George Wickins Willes


NationalityBritish 
RolesNaval Sailor 
Date of Birth1785CSORN
First Known Service6.11.1801CSORN
FatherJohn Willes (1753-1797)ref:1059
Last Known Service10.1836CSORN
Date of Death26.10.1846 - Malta CSORN

Event History


Date fromDate toEventSource
6.11.1801 LieutenantCSORN
1810 Spartan (38), First LieutenantTRN5
25.4.1810 Action at the castle of Terracina 
3.5.1810 Action of 1810-05-03 
2.6.1810 CommanderCSORN
10.181012.1813Leveret (10), Commander and Commanding OfficerBWAS-1793
1811 Active (38), LieutenantBWAS-1793
13.3.1811 Battle of Lissa 
29.11.1811 Action of 1811-11-29 
2.18145.1814Bacchus (16), Commander and Commanding OfficerBWAS-1793
7.6.1814 CaptainCSORN
10.18171819Cherub (20), Captain and Commanding OfficerBWAS-1793
18185.1820Wye (20), Captain and Commanding OfficerBWAS-1793
1.18231826Brazen (18), Captain and Commanding OfficerBWAS-1793
8.12.183510.1836Dublin (50), Captain and Commanding OfficerBWAS-1793

Notes on Officer


Biographyref:1059

WILLES, GEORGE WICKENS (1785–1846), captain in the navy, son of Lieutenant John Willes of the navy (1753–1797), who lost a leg at Gibraltar in 1782, was born in 1785, and in 1794 entered on the books of the Royal William, flagship of Sir Peter Parker (1721–1811) [q. v.] at Spithead. In 1796 he was borne on the books of the Fairy sloop, commanded by his maternal uncle, John Irwin, whom, early in 1797, he followed to the Prince George; in this ship he was present at the battle of Cape St. Vincent [see Parker, Sir William, (1743–1802)]. He was afterwards with Irwin in the Lively, Boston, Formidable, and Queen Charlotte. He was in the Success, with Captain Shuldham Peard [q. v.], at the blockade of Malta, and the capture of the Généreux on 18 Feb. 1800, when he was severely wounded; he was still on the Success when she was taken by Ganteaume on 13 Feb. 1801. On 6 Nov. 1801 he was promoted to the rank of lieutenant; served in the Sophie sloop; in the Active, one of the ships which passed the Dardanelles in February 1807 [see Duckworth, Sir John Thomas], and in the Spartan, with Captain (afterwards Sir) Jahleel Brenton [q. v.] During 1809, in command of the frigate's boats, he was repeatedly engaged in storming batteries or destroying coasting vessels in the Adriatic or among the Ionian Islands. He was still in the Spartan when, in Naples Bay on 3 May 1810, she engaged, defeated, and put to flight a Franco-Neapolitan squadron, carrying in the aggregate 95 guns and 1,400 men. ‘I was myself,’ wrote Brenton, ‘wounded about the middle of the action, which lasted two hours; but my place was most ably supplied by Mr. Willes, first lieutenant, whose merit becomes more brilliant by every opportunity he has of showing it. He is, without exception, one of the best and most gallant officers I ever met with.’ Willes, who was himself severely wounded, was promoted on 2 June 1810 to be commander; he was also granted permission to accept and wear the order of St. Ferdinand and Merit, third class.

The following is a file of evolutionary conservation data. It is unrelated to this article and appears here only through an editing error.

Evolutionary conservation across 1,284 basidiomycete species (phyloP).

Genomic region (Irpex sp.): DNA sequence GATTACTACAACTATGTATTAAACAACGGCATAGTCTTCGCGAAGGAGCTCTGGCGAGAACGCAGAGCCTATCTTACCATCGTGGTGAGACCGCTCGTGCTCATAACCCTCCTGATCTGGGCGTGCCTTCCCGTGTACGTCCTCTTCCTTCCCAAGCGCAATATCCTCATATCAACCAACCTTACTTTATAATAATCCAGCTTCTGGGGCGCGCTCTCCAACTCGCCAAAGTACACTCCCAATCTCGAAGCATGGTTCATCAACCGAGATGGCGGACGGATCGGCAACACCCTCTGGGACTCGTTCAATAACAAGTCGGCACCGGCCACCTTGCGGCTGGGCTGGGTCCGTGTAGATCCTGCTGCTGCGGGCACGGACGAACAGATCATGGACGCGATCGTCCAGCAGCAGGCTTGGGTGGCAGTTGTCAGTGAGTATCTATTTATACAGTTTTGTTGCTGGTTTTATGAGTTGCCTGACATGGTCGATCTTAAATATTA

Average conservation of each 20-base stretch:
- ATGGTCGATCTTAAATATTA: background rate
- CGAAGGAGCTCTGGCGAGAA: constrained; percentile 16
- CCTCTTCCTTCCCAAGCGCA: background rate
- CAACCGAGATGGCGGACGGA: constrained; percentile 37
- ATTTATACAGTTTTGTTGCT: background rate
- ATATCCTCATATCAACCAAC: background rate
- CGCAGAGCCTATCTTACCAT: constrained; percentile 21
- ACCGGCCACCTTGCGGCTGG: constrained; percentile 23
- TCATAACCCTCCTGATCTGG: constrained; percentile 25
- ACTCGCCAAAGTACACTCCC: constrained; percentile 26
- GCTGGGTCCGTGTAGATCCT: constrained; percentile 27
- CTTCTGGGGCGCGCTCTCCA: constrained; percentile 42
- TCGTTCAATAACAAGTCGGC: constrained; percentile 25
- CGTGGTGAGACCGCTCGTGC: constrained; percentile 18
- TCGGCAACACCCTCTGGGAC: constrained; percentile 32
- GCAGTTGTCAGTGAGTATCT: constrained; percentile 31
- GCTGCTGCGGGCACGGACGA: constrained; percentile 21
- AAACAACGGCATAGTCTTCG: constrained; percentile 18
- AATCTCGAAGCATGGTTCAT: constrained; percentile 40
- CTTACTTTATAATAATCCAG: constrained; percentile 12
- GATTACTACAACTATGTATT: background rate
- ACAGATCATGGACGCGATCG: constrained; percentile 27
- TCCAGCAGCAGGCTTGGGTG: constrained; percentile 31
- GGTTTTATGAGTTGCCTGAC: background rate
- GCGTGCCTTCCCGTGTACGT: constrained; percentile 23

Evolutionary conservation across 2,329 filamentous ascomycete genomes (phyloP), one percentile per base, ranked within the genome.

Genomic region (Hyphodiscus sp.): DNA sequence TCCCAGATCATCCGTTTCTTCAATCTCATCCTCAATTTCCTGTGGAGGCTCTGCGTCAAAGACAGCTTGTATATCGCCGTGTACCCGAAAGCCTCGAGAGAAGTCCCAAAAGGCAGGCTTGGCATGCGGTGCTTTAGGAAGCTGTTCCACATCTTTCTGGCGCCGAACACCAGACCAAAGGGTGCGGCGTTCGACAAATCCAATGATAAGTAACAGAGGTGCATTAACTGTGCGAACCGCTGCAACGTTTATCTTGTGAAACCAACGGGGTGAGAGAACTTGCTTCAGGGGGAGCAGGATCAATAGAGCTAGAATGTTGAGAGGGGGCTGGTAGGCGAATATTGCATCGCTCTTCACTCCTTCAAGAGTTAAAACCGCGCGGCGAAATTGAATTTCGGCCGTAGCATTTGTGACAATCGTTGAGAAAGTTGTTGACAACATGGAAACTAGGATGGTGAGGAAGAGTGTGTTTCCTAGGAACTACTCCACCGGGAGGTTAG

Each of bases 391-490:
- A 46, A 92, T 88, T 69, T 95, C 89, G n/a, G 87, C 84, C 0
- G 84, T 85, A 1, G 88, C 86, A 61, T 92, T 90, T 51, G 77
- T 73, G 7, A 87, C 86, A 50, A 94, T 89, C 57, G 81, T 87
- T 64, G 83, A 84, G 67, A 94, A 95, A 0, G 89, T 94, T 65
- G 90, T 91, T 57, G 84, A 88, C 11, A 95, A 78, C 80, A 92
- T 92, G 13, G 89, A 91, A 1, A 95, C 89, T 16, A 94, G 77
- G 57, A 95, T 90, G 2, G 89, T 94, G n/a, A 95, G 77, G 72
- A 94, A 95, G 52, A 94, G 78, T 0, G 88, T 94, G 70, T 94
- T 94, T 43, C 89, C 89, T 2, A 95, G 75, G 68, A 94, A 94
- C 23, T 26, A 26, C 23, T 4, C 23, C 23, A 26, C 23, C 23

In 1811–12 he commanded the Leveret brig in the North Sea, where he captured several of the enemy's privateers; he was afterwards in the Bacchus on the Irish station, and on 7 June 1814 he was made a captain. In 1817–18 he commanded the Cherub on the coast of Africa; in 1819–1820, the Wye in the North Sea; in 1823–7, the Brazen, on the South American and African stations; and in 1836 the Dublin, as flag-captain to Sir Graham Eden Hamond [q. v.], on the coast of South America. In February 1845 he commissioned the Vanguard of 80 guns, in which, after a few months in the Channel, he went out to the Mediterranean. He died at Malta on 26 Oct. 1846. Willes married, in 1814, Anne Ellen, daughter of Sir Edmund Lacon, bart., and left issue, among others, the present Admiral Sir George Ommanney Willes, G.C.B., who possesses a portrait of his father.




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